WARNING! Incidences Of Acute Pancreatitis As A Result Of SARS-CoV-2 Infections Rising!
: Thailand Medical News is highlighting a medical condition that the medical community is failing to recognize, which is increasing as a result of individuals being exposed to the SARS-CoV-2 virus and also due to the issue of SARS-CoV-2 viral persistence.
To date, there has been more than two hundred documented cases studies published by researchers and clinicians detailing the incidences of acute pancreatitis following SARS-CoV-2 infections. (Please refer to links below for some of the selected case studies.) Incidences of acute pancreatitis following exposure to the SARS-CoV-2 virus is increasing at a worrisome rate with implications for more serious long term complications.
Pancreatitis is inflammation of the pancreas. The pancreas is a long, flat gland that sits tucked behind the stomach in the upper abdomen. The pancreas produces enzymes that help digestion and hormones that help regulate the way as to how the body processes sugar (glucose).
Acute pancreatitis is a serious condition where the pancreas becomes inflamed over a short period of time.
Typically, most individuals with acute pancreatitis improve within a week and experience no further problems, but severe cases can have serious complications and can even be fatal.
The main symptom of acute pancreatitis is a severe, dull pain around the top of the stomach that develops suddenly.
This aching pain often gets steadily worse and can travel along your back or below your left shoulder blade. Eating or drinking may also make one feel worse very quickly, especially fatty foods.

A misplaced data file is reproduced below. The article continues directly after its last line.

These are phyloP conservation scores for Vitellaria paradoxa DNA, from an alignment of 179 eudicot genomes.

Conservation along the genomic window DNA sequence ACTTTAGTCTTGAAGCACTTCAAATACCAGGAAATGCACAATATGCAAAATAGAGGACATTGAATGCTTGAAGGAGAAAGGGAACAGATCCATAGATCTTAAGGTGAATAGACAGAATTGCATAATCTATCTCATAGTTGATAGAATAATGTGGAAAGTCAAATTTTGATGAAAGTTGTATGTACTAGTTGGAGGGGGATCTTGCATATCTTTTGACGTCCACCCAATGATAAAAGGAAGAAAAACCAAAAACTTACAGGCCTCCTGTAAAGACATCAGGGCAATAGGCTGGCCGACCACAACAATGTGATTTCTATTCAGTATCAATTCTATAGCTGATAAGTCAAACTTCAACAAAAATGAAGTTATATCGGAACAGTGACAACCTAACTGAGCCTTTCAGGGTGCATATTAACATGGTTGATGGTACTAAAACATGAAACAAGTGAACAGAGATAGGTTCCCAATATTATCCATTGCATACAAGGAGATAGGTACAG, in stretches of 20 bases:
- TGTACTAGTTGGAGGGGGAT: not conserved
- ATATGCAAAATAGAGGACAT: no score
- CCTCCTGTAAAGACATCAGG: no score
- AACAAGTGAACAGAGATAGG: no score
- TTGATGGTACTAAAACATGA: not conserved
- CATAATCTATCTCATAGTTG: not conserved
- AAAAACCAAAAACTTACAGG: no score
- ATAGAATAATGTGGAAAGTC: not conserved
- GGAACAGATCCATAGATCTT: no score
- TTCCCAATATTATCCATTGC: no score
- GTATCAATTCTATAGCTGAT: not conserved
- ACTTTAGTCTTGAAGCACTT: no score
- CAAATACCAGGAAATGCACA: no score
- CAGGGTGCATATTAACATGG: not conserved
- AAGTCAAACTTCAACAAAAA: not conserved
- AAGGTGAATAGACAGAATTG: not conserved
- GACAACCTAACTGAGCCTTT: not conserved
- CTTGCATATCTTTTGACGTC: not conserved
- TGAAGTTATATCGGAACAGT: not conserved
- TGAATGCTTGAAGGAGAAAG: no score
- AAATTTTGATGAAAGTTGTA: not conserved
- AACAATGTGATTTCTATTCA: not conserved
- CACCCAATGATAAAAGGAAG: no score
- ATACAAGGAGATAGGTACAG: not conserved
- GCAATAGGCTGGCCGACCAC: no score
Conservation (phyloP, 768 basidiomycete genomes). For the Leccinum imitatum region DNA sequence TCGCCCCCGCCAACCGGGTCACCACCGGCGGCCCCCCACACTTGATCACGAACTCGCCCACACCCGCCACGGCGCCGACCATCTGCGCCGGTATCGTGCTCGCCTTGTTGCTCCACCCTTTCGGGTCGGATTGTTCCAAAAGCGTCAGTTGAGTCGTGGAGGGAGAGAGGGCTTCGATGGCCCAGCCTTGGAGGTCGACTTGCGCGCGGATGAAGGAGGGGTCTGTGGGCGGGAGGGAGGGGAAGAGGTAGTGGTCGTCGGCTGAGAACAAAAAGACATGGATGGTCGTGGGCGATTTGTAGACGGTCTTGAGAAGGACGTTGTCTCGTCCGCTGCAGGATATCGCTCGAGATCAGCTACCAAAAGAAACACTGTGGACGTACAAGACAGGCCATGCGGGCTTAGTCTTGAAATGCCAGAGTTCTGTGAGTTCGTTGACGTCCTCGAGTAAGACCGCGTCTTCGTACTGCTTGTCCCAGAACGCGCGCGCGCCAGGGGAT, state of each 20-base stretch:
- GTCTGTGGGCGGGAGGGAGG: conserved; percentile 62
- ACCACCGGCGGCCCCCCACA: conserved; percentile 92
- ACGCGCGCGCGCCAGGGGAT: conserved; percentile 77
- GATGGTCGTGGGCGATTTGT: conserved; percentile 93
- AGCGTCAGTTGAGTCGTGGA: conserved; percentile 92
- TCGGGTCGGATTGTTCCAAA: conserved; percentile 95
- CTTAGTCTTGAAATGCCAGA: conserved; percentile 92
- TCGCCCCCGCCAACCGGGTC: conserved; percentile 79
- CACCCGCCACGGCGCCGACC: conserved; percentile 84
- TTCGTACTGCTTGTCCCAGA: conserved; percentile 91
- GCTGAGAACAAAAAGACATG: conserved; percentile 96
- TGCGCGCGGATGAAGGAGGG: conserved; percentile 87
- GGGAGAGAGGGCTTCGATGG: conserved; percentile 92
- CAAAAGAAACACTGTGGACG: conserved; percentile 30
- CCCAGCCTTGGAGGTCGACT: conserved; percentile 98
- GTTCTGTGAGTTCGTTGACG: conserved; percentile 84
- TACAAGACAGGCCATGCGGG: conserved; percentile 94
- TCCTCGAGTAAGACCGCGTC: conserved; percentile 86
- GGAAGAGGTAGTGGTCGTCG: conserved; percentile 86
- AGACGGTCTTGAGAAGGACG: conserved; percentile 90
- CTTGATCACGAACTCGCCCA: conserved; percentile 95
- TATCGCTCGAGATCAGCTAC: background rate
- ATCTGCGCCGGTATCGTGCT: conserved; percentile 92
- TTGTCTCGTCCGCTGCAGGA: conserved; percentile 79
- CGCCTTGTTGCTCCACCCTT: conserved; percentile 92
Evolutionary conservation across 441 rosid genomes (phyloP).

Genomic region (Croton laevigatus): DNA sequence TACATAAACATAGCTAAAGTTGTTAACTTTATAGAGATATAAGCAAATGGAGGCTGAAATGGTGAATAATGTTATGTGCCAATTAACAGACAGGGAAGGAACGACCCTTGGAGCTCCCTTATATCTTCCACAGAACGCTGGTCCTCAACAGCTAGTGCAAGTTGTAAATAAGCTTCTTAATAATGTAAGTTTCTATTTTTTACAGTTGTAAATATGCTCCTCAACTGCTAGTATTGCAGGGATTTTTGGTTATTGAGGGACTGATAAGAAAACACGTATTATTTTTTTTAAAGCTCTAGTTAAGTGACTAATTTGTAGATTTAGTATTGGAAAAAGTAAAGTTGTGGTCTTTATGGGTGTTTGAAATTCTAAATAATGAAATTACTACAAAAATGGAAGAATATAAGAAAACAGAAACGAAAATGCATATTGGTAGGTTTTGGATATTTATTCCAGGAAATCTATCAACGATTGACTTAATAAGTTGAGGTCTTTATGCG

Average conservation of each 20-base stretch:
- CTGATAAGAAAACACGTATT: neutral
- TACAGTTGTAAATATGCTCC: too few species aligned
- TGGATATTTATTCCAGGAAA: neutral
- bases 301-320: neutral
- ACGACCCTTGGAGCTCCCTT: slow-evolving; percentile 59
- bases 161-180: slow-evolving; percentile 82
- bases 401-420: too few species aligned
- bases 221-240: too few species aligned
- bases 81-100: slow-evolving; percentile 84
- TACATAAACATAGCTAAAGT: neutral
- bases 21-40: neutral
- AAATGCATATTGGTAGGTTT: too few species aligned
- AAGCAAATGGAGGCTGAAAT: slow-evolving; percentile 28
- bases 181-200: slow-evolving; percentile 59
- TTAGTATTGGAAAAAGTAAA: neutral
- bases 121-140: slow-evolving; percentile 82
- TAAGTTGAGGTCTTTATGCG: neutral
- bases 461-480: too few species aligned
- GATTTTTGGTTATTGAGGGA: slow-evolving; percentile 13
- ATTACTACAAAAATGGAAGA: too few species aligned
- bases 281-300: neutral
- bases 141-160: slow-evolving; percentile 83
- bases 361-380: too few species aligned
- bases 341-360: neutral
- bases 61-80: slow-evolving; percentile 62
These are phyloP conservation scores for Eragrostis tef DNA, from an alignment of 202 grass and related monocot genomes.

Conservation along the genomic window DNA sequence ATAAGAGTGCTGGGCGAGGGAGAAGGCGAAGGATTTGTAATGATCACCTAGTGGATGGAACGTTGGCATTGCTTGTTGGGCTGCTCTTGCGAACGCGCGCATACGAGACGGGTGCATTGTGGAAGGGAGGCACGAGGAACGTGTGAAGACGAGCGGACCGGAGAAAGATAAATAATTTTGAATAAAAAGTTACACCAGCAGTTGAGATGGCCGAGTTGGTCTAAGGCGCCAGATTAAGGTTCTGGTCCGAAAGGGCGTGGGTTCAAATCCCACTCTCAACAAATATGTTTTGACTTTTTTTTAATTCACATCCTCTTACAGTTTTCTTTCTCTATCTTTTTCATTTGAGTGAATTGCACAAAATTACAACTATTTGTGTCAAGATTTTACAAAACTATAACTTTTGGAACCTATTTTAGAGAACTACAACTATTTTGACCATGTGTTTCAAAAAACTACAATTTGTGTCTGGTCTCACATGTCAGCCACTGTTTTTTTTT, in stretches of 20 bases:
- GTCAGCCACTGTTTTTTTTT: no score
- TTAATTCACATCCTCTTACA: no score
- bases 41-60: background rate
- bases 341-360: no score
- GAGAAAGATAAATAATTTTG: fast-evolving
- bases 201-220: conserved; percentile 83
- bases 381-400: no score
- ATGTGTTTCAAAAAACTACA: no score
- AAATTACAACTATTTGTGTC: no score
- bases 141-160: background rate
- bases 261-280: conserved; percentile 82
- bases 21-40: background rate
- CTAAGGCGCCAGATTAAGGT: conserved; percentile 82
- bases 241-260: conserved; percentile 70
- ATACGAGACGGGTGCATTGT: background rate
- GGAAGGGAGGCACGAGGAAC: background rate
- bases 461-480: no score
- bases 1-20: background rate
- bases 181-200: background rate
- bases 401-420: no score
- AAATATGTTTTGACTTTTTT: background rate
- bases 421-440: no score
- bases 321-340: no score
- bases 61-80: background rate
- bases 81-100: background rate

Leaning forward or curling into a ball may help to relieve the pain, but lying flat on your back often increases the pain.
Other symptoms of acute pancreatitis signs and symptoms may include:
-Tenderness when touching the abdomen
As the ACE2 receptors have been found in the pancreas, some researchers suggest that direct viral infection and viral persistence is involved in the emergence of acute pancreatitis.
The ability of the SARS-CoV-2 virus to infect the pancreas cells and tissues is also what is driving the onset of diabetes in many Post COVID individuals. This has been covered in numerous studies and previous COVID-19 News
However, what is more worrying is that SARS-CoV-2 infiltration into the pancreas can lead serious organ damage and ultimately organ failure.
Studies have also indicated that the pancreas can also serve as a reservoir for the SARS-CoV-2 virus during viral persistence.
What is interesting however is that most Post COVID individuals who go on to develop diabetes or suffer pancreas damage and even pancreatic cancer typically develop acute pancreatitis first!
If the medical community could initiate early health screenings and develop treatment protocols to not only treat the pancreatic inflammation but also to deal with the virus and viral persistence, then a lot of cases of new onset diabetes and conditions associated with pancreatic damage and failure can be nipped in the bud in the early stages.
This is one area of research that needs to be addressed urgently as the incidences of new onset of diabetes after COVID-19 infections is rising exponentially along with incidences of pancreatic damage and organ failure and also pancreatic cancer. (We are coming up with a separate article as to how SARS-CoV-2 is contributing to the rise of pancreatic cancers!)
But most importantly, early diagnosis and early intervention coupled with identifying proper therapeutics to deal with SARS-CoV-2 presence and viral persistence in the pancreas is crucial at this stage.
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Some of the many case reports and studies on COVID-19 associated acute pancreatitis.